On Time and Nostalgia
Keah Brown

Nostalgia For a Past That Isn’t Mine

Two of my favorite dog breeds are schnauzers and Weimaraners. Whenever I see either breed as I’m walking down the street I smile, recalling memories of a sloppy dog tongue licking up custard or that time Uncle Sidney woke up to a leg covered in dog pee and everyone laughed. They’re warm memories, purely happy ones. The thing is, though, I don’t know that I’ve ever actually interacted with a schnauzer or a Weimaraner myself. You see, those happy memories are not my own. They’re memories of my parents’ childhood dogs: Misty and Wimpy. But I’ve inherited the memories.

A specific dog breed, that one episode of The Simpsons, the smell of a bowling alley… these bits are enough to conjure a memory. Moments can be crystallized in one detail. Regardless of whatever else was happening in her life or in the world at the time, my mom’s memory of Misty eating custard is a warm one, a purely happy one. There is nothing more powerful than a good memory. It can transform the past so much, it can wrap you up in warmth in the present.

Sometimes the memory can be so strong, it wraps up the people who weren’t even there to live it. A memory that you weren’t there to live originally yourself is just the best. There are no remnants of reality to taint the vision of the past created for you. I don’t know about the storm clouds in the sky that day at the custard place, or the argument my grandparents were having that my mom tuned out. No, all I know about is how adorable Misty’s face looked smothered in custard. And that’s enough to make me smile.

Nostalgia is contagious. The stories that people choose to hold onto are special; they meant enough to last all these years, and so they have the power to get passed to others. Secondhand nostalgia provides a specific kind of warmth and comfort — it’s already been cared for all these years by someone else.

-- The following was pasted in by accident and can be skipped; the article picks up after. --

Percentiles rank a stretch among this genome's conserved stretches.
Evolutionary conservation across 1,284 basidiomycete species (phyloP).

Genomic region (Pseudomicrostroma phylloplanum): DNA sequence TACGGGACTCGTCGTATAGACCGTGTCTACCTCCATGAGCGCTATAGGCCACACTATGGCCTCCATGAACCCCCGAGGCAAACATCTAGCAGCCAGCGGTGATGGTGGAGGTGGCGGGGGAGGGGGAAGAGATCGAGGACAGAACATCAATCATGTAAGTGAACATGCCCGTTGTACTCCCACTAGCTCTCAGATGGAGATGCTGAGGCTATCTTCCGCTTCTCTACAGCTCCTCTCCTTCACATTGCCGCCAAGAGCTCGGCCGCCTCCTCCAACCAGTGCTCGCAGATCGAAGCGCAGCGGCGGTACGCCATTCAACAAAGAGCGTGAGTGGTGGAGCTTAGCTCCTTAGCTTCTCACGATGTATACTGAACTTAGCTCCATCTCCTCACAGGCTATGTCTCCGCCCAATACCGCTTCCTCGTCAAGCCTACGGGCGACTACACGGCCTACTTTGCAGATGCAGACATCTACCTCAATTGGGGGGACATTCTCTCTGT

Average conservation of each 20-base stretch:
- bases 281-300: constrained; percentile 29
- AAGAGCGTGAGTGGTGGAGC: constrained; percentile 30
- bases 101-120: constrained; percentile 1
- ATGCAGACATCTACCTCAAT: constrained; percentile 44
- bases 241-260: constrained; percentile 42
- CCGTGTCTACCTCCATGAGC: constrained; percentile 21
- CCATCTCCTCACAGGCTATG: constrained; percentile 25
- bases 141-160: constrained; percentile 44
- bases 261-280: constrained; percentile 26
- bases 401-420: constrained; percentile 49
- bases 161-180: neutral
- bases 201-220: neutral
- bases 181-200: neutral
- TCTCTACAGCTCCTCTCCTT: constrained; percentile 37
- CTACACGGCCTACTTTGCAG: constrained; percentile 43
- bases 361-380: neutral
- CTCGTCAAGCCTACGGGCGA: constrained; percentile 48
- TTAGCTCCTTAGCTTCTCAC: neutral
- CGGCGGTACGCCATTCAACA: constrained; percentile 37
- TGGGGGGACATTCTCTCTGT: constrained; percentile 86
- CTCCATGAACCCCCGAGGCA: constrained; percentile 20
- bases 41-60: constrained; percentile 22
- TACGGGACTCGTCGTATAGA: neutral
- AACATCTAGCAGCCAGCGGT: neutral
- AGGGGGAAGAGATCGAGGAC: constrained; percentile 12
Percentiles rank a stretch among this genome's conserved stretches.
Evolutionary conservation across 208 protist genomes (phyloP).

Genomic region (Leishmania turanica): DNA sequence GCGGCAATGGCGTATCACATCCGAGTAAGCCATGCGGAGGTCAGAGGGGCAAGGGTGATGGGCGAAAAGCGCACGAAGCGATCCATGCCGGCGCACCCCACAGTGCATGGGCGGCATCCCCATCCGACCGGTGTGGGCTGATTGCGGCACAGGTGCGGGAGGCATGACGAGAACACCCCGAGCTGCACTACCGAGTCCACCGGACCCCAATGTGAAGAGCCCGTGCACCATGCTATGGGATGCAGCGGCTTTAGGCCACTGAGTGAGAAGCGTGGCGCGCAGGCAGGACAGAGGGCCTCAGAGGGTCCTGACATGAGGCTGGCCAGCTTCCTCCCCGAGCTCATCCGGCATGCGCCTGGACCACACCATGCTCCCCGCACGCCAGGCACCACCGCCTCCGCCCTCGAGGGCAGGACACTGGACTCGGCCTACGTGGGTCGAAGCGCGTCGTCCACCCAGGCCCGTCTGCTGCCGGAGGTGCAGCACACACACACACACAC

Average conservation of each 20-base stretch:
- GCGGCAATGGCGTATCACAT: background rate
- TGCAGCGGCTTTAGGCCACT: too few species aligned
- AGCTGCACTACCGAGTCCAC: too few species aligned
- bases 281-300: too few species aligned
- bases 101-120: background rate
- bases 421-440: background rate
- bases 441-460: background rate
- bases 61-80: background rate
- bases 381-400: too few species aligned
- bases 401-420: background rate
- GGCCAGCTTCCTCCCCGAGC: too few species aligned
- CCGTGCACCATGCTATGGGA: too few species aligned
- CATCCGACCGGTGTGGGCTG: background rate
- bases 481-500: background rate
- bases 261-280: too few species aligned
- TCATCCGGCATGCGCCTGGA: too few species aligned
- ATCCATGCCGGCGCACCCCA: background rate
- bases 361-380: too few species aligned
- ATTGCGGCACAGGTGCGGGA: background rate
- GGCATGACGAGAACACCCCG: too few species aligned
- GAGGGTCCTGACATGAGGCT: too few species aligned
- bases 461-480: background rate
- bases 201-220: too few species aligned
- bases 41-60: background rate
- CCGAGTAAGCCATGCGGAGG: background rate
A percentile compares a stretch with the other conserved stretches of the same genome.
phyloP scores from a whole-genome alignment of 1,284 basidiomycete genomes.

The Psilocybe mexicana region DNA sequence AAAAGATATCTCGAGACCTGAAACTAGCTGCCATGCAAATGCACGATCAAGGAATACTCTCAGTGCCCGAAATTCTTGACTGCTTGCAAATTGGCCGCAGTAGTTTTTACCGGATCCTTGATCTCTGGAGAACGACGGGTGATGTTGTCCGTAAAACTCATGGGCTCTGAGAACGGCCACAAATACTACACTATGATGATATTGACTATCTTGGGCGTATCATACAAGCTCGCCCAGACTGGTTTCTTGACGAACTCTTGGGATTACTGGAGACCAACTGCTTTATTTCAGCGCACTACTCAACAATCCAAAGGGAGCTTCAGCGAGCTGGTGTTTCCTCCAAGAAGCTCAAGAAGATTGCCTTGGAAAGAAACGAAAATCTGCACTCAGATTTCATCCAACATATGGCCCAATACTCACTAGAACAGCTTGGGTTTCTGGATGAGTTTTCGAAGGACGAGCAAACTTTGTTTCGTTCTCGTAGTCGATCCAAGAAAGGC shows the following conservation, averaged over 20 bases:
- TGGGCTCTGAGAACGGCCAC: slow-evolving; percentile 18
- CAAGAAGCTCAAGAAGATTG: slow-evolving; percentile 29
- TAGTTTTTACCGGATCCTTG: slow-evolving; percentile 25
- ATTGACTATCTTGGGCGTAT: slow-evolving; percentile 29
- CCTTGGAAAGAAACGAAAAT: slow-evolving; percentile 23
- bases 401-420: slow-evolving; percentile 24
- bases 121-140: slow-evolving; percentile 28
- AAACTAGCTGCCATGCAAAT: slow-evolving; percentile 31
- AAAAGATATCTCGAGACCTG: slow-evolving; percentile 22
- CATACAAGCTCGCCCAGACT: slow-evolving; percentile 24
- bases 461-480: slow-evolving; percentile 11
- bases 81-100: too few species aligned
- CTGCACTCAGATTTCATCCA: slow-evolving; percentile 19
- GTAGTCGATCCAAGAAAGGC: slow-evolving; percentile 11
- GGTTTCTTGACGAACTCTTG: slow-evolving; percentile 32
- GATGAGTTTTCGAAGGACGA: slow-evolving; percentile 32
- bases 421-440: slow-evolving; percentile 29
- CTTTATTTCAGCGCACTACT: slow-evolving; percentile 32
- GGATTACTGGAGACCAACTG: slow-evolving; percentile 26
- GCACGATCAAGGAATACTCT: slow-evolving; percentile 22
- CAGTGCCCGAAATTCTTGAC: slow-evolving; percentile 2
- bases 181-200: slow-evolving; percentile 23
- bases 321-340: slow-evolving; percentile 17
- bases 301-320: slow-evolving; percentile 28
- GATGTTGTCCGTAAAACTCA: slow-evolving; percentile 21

I’ve become nostalgic for a past that isn’t mine.

It happens when I see a Weimaraner. It happens when I eat custard. It especially happens when I look at pictures of Hollywood in the 1920s, or listen to Joni Mitchell, or watch old clips of Gilda Radner on SNL. There are certain pieces of nostalgia that have transcended the people who lived them, and even their direct descendants. Pieces of pop culture like this have become a part of a collective nostalgia. It’s been etched into all our memories and because it belongs to all of us, it’s easy to access.

But still, the strongest memories are the ones that have been passed down through blood. I look at pictures of my dad in his twenties, his arm wrapped around his college buddies, and I feel that warm pang of nostalgia. I look at those pictures and not only do I see his joy, but I so clearly see my own smile. I read my grandfather’s writing and find metaphors I thought I’d written myself. I listen to recordings of my mom, and my own voice rings so clearly.

As I see my own smile or hear my own voice in my family’s past, the memories resonate even more. I see the nuance of the moments: the crack in a smile, and the way my mom’s recorded voice sounds a little fake when it gets really high-pitched… just like mine does. I start to notice the grey areas within black and white moments. Because the truth is, I do know about the storm clouds at the custard place and my grandparents’ fighting. I know about all of it, just like I know about my own struggles. They’re the struggles that are interwoven with my countless warm, happy memories. A warm, happy memory is nice, but what’s even more powerful is a memory that reveals the whole picture. I am nostalgic for a past that isn’t mine. The happy memories keep me warm, but even stronger are the nuanced, messy, truthful memories that help me understand myself.

Sometimes the past brings us all the more in touch with the present. Perhaps it’s that combination of happiness and longing and revelation that the Greeks were referring to when they came up with nostalgia: “the pain of homecoming.”

Sarah is a writer, filmmaker, and digital content creator who produces work about feminism, feelings, pop culture, and everything in between. You can read more of Sarah’s writing here and here, and subscribe to her bi-weekly newsletter Pop Warrior here.